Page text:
I’ve been ruined by instant gratification! (In games)

How I’ve gone from hardcore gamer to pretty casual

A few years ago I wrote a piece on how video games have started to hold players hands. There was a comment on this piece stating that people were wanting instant gratification from their games.

Super Mario Brothers 3 (c) Nintendo
My kids struggled with the first level of SMB3 and gave up pretty quickly.

Recently I’ve discovered I’ve gotten so used to this that I no longer have the patience for gaming that I once had. This became apparent once I came into possession of a NES. I’ve greatly enjoyed this trip back to my gaming past, playing on my uncle’s NES. However I always seem to get bored or lose interest as soon as I start to struggle or don’t seem to be progressing fast enough.

Back when I was younger (I’m 30 now) I could spend hours playing these kind of games. The hours would just fly by, yes I’d get frustrated at times but I’d persevere.

Is instant gratification a bad thing?

Honestly thinking about it…. No in my case I guess that this is not such a bad thing. Now I’m older and have a family I don’t really have the time to sit and grind a game out for hours and hours. When I do get time to play I want to have a sense of some progression that my time hasn’t been wasted. This being said I still feel that what made gaming great when I was younger was the challenge.

My kids wanted to play on my NES, I obliged and to my amazement and humour, neither of them could finish a level on Super Mario Brothers 3. While I can understand this if you’ve never played this style of game before. What did bother me was how quickly they gave up, despite my encouragement and demonstrations.

It’s not all doom and gloom.

Dark Souls by FromSoft
The Dark Souls games are renowned for their difficulty

Not all games suffer from hand holding, or being too easy, just look at what FromSoftware did with it’s Dark Souls series. Those games are really challenging without being massively frustrating and leaving you with a sense of accomplishment and progression.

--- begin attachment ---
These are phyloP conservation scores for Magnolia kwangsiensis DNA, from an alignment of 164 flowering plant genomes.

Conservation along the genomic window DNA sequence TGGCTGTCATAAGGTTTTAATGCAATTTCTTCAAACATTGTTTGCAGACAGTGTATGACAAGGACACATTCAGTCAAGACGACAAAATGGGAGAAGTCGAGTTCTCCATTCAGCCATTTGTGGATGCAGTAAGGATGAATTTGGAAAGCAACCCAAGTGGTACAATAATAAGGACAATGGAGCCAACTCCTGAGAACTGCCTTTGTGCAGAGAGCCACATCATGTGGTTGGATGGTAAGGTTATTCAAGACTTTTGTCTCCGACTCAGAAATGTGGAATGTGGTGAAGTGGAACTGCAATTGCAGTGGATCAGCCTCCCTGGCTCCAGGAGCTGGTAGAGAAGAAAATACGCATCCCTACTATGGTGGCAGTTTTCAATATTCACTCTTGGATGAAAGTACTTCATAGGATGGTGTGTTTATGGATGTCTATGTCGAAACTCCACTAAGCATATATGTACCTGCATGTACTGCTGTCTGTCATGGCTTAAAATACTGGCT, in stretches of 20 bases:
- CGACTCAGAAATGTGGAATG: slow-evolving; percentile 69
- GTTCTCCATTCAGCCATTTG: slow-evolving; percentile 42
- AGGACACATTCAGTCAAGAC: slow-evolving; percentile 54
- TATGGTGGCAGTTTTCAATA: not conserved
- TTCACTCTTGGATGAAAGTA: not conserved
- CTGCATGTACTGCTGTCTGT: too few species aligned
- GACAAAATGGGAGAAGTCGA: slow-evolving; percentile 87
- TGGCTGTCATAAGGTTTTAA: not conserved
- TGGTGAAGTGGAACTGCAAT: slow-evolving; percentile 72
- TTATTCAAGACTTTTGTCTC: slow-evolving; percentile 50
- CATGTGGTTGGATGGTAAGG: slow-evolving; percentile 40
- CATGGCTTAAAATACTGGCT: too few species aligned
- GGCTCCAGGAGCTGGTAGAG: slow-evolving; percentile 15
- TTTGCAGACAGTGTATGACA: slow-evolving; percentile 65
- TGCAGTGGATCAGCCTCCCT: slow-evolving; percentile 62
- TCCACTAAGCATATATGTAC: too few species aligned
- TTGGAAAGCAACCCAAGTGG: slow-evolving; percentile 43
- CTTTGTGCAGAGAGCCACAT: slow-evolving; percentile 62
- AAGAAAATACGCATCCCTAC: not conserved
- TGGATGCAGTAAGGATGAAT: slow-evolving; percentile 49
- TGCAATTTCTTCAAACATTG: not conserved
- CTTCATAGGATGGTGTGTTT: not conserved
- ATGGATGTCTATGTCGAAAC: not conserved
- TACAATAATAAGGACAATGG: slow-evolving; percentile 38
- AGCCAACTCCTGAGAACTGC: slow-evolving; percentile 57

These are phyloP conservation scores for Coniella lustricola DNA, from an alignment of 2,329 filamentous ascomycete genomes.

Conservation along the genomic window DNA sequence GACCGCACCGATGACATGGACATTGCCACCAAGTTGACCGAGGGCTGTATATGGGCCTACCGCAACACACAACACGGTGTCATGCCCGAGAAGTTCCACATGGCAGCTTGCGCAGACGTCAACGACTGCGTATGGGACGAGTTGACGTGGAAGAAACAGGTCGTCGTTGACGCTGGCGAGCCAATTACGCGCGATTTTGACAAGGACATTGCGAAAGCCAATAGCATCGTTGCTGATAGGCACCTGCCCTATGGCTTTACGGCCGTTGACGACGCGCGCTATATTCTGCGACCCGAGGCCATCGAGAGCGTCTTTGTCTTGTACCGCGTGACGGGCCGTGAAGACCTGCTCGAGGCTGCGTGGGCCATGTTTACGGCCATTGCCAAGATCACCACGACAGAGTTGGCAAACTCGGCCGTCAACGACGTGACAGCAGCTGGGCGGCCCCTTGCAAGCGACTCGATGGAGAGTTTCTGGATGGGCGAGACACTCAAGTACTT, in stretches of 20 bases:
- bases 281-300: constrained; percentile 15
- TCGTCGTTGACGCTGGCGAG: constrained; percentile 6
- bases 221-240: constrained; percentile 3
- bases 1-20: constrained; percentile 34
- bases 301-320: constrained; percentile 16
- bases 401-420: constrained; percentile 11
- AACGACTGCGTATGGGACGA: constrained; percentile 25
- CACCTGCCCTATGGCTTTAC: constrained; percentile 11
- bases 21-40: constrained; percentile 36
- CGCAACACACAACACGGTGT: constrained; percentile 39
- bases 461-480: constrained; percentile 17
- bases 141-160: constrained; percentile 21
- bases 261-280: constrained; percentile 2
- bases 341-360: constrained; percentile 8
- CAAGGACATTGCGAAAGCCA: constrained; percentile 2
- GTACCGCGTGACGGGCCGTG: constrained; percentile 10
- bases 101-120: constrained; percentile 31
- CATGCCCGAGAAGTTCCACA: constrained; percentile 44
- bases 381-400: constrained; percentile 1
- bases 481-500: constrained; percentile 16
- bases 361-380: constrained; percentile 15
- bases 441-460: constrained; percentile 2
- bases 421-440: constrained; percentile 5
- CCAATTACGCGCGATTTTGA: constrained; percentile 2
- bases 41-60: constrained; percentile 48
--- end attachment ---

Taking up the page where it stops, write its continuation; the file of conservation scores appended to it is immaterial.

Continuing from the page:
I know a lot of you are reading this and thinking ‘Why not just play on a higher difficulty’? I still feel that the presence of checkpoints and being able to just keep restarting the same bit over and over again hampers the challenge slightly. This is just my opinion of course and you can feel free to vent your rage in the comments.

Thanks to the rising popularity of video games I really can’t see this trend of dumbing down games going away. Like I said earlier, people don’t have hours and hours to play. This means that when they play they want to get the most out of them. They always have the option to turn up the difficulty should they so wish. There’s also the oppourtunity to play more challenging games and the indie community is more than happy to oblige. Instant gratification allows players to experience the bulk of the game.

I hope this hasn’t seemed too much like I’m rambling on. You can let me know in the comments if you agree with me or you think that I should just ‘Git gud’.



One thought on “I’ve been ruined by instant gratification! (In games)

  1. In some ways, the change in
    technology has changed how games
    reward the player. For a lot of early
    game designers the high difficulty
    without repeatedly playing a level
    and learning how the game worked
    was what kept players pumping in
    pennies. These days games tend to
    have more sophistication and some
    are very story driven, almost making
    it an interactive film. If you make the
    levels difficult and unrewarding then
    the story can suffer, and the player
    won’t experience the tale you wish
    to tell. Then you have the mobile
    gaming genre, born from addictive
    quickly rewarding short play. It’s
    often designed to reward until it
    wants you to start paying to play.
    Also the sub £1 games that work on
    scale of sales by making something
    flashy and addictive that millions
    buy and only play once, “but it’s the
    next big thing!”
    Users and platforms have changed,
    and so have the games.

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